Updated: Jul 16, 2020
I was on a plane on my way to Seattle and got the chance to talk to a pretty interesting guy about … everything. If you know me at all, you know that talking to people about anything and everything is one of my gifts. So, here I am talking to this guy, an older white guy, former military, about language, race, and culture, as I do. He happened to work with “at-risk” youth (read: African American children from low-income backgrounds). Things are going well until I start to talk about “Black Lives Matter.” “I don’t get it,” he says. “All lives matter.” *Sigh. Why people still don’t get this concept is difficult for me to comprehend, so I decided to break it down to him in the best way I knew how.
In my conversations with White people who are close to me and White people I’ve met on airplanes who are perfect strangers to me, I’ve found that it can be difficult for them to wrap their heads around conversations about race. And you know what? I get it. Of course it’s hard for them to “get” it because they’ve never lived a life in which they have to “get” it. They’ve been placed in the sweet spot of society that allows them to never have to even try to “get” it. Yes, this is another way to explain White privilege, but I won’t dare go there (today) because I know how upset that concept makes certain people feel. But, what I will do is try to get people to understand these conversations about race by talking about gender.
When it’s hard to wrap your head around race, let’s talk about gender.
Anyone ever wear a small pink ribbon to support research to cure breast cancer? I know I have. I’ve even run a 5k (maybe it was longer) for the Susan G. Komen foundation. And you know what? I’ve seen men wearing pink ribbons. I’ve seen NFL players wearing pink socks and shoes to support research for breast cancer. Why? Because it is a terrible disease that is killing off our grandmothers, mothers, daughters, nieces, and aunts. What’s so wrong with wearing little pink ribbons? It means that you support breast cancer research and are an advocate for women and families who have to face this terrible disease and for the survivors as well.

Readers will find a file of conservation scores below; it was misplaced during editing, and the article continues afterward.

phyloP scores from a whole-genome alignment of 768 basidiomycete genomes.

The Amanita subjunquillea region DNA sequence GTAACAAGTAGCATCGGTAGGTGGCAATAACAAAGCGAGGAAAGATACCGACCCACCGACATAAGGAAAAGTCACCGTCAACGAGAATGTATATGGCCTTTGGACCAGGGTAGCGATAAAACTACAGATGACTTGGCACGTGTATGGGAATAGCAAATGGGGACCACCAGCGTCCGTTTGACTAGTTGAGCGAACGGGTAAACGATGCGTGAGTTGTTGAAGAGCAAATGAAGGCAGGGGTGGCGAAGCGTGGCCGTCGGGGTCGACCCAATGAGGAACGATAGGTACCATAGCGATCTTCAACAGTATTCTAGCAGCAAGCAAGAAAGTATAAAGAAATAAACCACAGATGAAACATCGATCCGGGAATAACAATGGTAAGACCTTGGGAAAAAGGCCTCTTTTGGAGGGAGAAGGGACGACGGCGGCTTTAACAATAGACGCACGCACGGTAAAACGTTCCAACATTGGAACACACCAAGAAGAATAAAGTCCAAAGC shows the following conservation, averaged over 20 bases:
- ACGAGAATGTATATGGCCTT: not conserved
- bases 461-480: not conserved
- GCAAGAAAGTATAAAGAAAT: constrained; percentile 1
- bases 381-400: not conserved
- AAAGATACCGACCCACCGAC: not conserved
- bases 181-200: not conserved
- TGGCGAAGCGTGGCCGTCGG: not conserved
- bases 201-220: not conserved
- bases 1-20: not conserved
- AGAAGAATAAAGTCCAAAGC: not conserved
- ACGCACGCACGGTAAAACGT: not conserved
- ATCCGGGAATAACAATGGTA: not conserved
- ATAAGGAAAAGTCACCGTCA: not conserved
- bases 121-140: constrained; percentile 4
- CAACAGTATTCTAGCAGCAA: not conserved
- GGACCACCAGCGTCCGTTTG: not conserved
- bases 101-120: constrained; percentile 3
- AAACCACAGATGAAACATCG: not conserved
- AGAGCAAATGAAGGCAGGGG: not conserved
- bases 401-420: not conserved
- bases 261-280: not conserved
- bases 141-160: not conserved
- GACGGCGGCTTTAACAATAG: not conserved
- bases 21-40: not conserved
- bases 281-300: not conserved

So, does wearing a little pink ribbon mean that you are against prostate cancer? Does it mean screw prostate cancer? Does it mean that men aren’t important to our society? Does it mean that men’s health isn’t even worth wearing a small blue ribbon for?
No that’s not what it means at all.
It means that breast cancer is the cancer that is of prominence in the present climate. It means that we need to focus on the 1 in 8 women who will develop breast cancer in their lifetime. It means we should care about the 21.5 out of 100,000 women who will die from breast cancer and to do this we must take swift action to make sure that we can generate preventative measures to save women who are killed by the second-leading cause of death in women.
Why is it so much easier for us to grasp these gender differences than to understand that racial and ethnic differences exist as well?
Yes, race is socially constructed, but the way our world is now, race matters.
It’s really not too complicated y’all: Gender differences exist and as a result we focus on different issues that manifest in our society based on gender, be this health, reproductive rights, pay wages, etc. Race and ethnic differences exist. As a result we need to focus on the different issues that manifest in society based on race, be this educational resources, socioeconomic status, or the vast number of Black males being killed by law enforcement.
Black lives matter. I am very passionate about this movement because so many of the children I’ve worked with in my career have been young Black males. I also have three older brothers. I have cousins. I have a nephew. I have a dad. And one day I will hopefully have a son. Black lives matter.
This is not to say that police officers’ lives don’t matter. This is not to say that white lives don’t matter. This is not to say that Latino/a lives or Asian lives or Middle Eastern lives don’t matter. This is to say that our society needs to take action and generate measures to prevent the senseless killings of too many Black lives; men women, boys, and girls.
So, if it’s hard for you to wrap your head around conversations of race, try to make it about gender. Wearing a little pink ribbon to support a cure for breast cancer doesn’t mean you’re against men’s health, just as supporting Black Lives Matter doesn’t mean you’re against…well, anyone.
October is the time designated to highlight breast cancer awareness and NOW is the time to focus on Black lives in America.
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